We decided to tackle the hike to the Plain of the Six Glaciers, an 8 mile round-trip with about 1400 feet of elevation gain.  As we departed from the Château, the glacier was shining across the lake:

About halfway up the trail to the glacier, we spotted a small herd of mountain goats scrambling up a ridge:

I was hoping that they would pose in front of the glacier, but this is as close as they would get -- they are in the upper right corner of the picture:

As we climbed, Victoria Glacier dominated the western horizon.  The yellow tree in this picture is a larch, a deciduous conifer.  (By coincidence, we had come to Lake Louise for the height of "larch season."  Folks had come up from Calgary for the day, just to see the larches in full color.)

Near the top of the main valley, we could see into a big side canyon to the south, dominated by the Mitre, Mount Lefroy, and the Lefroy Glacier.  Just as I got set to take a picture, we heard a huge boom as a big chunk of ice fell from the Lefroy Glacier and shattered in midair – notice the backlit cloud of ice crystals in the center of this picture:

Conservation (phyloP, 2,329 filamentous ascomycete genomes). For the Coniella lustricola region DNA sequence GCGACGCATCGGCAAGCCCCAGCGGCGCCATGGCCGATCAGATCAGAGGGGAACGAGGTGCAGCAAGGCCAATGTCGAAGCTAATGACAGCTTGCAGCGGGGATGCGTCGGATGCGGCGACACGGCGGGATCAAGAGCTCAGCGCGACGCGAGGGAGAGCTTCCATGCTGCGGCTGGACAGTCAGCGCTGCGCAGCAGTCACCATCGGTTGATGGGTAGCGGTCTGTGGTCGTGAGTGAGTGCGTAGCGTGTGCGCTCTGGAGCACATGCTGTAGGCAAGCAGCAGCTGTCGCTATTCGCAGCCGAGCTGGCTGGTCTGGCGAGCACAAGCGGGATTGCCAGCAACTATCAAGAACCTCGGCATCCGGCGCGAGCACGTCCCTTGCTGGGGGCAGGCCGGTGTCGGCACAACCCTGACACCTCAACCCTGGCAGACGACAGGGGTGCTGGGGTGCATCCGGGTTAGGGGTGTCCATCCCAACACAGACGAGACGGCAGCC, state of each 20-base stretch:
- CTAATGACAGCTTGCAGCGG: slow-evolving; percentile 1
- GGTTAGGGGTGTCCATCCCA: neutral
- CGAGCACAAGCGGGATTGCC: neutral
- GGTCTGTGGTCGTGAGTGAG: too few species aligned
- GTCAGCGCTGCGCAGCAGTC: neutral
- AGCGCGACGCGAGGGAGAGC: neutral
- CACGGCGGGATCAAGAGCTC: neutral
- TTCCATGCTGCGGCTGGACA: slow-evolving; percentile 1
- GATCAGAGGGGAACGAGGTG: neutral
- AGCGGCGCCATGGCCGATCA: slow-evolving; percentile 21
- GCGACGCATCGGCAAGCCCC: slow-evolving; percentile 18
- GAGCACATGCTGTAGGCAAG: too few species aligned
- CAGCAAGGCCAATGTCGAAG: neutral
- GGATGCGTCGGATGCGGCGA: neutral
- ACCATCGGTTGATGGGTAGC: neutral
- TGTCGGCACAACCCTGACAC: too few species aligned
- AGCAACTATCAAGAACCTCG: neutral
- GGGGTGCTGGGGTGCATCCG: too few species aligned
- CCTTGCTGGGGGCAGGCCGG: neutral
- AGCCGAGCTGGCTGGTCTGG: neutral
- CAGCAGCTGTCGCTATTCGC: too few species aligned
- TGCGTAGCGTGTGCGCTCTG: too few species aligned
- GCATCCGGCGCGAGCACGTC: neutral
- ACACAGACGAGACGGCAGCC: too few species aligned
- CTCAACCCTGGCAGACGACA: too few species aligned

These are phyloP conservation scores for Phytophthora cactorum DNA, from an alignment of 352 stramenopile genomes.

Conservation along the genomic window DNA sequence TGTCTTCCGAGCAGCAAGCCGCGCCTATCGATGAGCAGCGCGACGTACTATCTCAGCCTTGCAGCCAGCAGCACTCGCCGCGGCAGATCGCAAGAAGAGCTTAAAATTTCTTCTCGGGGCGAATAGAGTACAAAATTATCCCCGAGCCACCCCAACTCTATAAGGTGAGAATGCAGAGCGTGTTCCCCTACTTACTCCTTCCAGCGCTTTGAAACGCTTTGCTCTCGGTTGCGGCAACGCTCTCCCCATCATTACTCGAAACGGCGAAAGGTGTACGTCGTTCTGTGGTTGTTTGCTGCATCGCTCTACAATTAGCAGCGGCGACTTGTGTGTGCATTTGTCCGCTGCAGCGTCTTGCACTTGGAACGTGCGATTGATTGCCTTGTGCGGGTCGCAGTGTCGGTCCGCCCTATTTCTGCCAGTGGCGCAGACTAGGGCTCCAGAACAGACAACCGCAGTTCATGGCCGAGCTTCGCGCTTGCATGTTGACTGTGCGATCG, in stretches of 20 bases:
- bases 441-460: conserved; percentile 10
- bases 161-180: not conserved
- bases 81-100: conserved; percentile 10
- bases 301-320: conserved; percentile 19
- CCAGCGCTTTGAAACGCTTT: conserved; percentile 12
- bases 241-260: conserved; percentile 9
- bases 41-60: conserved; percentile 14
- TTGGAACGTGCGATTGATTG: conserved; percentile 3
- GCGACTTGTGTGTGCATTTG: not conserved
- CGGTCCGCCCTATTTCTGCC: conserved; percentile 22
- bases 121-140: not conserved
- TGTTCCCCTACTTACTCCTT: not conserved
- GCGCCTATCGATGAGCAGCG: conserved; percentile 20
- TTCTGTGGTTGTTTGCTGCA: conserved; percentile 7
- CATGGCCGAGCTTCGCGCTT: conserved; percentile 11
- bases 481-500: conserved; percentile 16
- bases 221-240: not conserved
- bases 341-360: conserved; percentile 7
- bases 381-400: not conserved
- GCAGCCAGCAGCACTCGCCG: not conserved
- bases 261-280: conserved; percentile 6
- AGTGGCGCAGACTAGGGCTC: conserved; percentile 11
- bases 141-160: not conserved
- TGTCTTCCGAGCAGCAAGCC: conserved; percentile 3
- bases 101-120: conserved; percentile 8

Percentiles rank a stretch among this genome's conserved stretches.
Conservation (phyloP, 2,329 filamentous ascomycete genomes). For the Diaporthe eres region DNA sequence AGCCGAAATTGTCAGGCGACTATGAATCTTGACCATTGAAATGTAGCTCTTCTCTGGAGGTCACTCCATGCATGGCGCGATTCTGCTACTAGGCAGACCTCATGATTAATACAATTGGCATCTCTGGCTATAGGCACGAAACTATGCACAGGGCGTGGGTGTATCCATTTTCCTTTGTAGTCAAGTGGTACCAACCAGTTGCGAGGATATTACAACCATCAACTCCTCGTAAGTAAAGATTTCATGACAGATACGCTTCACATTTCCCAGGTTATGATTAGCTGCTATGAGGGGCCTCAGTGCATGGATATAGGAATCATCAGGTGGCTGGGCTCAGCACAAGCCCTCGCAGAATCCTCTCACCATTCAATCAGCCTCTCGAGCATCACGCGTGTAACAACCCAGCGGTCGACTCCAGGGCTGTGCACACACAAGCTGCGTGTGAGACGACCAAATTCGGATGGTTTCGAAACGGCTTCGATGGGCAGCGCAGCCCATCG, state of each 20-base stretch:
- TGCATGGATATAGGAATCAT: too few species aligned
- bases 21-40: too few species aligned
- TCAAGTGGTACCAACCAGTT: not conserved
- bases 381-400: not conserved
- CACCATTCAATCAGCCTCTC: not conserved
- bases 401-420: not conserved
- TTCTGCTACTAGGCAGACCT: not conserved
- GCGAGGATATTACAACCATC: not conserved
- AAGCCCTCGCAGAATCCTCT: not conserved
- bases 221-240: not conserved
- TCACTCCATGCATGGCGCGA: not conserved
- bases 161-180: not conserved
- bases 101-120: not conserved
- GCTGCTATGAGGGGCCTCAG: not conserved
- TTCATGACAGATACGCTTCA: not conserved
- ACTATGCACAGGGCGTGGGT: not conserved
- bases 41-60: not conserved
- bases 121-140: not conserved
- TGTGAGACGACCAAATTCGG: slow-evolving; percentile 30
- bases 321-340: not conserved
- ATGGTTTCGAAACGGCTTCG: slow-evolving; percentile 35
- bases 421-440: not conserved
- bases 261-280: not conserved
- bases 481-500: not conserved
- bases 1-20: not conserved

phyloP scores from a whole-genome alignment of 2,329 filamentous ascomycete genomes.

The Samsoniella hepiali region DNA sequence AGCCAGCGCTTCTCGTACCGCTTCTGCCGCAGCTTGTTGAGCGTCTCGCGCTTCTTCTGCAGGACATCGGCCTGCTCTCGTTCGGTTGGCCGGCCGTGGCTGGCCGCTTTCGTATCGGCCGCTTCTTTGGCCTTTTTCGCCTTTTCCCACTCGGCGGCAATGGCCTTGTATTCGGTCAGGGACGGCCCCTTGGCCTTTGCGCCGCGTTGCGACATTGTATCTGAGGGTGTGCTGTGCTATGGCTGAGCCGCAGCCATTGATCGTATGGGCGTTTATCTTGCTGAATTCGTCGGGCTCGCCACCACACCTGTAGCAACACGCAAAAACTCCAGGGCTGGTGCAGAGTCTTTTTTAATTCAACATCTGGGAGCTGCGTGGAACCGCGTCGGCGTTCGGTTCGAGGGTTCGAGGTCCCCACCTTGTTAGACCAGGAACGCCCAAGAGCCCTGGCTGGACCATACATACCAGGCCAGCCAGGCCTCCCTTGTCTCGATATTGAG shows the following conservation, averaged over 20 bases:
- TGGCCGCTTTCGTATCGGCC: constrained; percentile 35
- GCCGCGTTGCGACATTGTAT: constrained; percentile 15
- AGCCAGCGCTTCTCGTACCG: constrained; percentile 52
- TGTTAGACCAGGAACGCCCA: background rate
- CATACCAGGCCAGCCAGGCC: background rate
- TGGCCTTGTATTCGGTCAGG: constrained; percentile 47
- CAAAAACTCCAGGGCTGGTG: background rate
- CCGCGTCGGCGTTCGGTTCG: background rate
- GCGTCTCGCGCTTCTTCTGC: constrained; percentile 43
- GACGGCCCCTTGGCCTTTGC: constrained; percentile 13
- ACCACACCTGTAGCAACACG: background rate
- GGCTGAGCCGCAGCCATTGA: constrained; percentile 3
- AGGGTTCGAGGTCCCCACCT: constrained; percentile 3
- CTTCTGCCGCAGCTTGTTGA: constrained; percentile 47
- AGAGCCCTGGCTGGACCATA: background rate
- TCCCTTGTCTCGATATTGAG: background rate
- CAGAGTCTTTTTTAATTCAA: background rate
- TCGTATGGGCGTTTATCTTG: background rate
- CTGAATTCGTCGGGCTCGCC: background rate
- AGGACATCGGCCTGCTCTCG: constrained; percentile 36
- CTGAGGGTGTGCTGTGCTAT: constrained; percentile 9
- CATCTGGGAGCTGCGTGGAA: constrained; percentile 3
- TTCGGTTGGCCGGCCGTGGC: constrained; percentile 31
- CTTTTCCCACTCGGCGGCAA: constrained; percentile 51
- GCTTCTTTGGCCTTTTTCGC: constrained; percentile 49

The trail to the base of Victoria Glacier ends at an observation area, but there was a sketchy trail leading beyond it, along the edge of a ridge of moraine.  We were able to get much closer to the glacier:

From our perch, we could see down into the valley, which was partially filled with the lower portion of Victoria Glacier.  Notice the crevasses running perpendicular to the axis of the glacier.  The lower part of the glacier is brown, not white, because of all of the rock trapped in the ice:

In this video clip, the panorama starts in the east, with the Chateau at the far end of Lake Louise: